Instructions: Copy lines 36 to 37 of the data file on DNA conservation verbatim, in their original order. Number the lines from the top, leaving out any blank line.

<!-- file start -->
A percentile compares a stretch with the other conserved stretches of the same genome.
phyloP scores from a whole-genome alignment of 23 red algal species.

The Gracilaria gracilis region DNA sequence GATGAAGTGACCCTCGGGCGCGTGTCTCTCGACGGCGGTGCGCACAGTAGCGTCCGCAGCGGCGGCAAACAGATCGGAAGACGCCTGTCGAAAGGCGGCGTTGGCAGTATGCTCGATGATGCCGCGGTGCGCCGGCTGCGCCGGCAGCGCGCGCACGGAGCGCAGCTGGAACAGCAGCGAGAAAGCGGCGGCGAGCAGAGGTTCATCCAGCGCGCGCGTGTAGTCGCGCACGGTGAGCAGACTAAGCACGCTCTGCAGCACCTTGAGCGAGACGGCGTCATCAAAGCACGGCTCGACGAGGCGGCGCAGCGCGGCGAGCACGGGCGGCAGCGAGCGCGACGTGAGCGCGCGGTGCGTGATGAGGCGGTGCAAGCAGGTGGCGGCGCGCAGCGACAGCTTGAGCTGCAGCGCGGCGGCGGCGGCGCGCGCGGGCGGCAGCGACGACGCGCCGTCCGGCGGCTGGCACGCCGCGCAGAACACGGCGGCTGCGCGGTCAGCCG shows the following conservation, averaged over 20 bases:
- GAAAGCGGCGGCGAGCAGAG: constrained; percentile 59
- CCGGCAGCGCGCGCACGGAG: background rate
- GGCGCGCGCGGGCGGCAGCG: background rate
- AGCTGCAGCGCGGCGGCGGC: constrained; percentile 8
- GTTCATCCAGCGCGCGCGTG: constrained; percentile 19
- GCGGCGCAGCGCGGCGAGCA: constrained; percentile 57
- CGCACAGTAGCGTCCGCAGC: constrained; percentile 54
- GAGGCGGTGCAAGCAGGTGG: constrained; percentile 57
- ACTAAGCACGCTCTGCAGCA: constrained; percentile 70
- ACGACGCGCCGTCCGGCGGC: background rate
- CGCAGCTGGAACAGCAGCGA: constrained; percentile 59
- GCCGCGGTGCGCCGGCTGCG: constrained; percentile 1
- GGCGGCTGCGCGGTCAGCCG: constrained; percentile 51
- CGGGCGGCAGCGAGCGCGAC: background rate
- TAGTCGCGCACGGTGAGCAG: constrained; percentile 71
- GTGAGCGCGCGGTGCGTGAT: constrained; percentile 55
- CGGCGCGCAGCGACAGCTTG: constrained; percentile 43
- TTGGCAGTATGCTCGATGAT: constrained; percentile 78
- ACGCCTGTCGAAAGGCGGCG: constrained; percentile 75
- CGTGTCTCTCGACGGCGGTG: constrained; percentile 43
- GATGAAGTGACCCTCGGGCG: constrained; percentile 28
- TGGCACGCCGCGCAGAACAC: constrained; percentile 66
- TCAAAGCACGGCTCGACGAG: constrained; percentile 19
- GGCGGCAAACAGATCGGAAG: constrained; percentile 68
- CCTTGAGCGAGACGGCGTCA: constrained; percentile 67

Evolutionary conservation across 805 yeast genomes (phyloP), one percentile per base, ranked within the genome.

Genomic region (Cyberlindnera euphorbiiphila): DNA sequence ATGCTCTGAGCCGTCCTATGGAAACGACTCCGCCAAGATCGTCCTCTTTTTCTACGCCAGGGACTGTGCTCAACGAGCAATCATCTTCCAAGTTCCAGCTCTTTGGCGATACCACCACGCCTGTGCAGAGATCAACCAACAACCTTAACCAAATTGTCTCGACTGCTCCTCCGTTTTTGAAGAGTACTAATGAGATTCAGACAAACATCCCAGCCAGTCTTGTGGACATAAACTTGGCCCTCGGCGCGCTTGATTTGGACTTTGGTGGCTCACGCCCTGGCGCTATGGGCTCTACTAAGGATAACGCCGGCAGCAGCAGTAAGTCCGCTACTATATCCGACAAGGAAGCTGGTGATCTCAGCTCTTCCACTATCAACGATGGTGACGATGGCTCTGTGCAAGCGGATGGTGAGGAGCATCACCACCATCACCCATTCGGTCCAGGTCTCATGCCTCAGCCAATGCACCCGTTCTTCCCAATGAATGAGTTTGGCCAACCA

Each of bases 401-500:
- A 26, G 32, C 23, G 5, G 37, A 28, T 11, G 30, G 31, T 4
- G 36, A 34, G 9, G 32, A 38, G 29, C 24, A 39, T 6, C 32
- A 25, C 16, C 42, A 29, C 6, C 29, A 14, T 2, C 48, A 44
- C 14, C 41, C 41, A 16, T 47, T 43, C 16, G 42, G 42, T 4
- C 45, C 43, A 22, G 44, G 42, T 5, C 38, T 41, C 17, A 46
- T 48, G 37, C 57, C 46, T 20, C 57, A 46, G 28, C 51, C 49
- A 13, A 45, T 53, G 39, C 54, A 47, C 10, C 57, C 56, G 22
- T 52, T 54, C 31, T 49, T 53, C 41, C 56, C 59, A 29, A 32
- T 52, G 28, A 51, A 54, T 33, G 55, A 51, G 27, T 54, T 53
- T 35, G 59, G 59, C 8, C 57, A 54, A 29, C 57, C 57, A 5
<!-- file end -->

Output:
- C 45, C 43, A 22, G 44, G 42, T 5, C 38, T 41, C 17, A 46
- T 48, G 37, C 57, C 46, T 20, C 57, A 46, G 28, C 51, C 49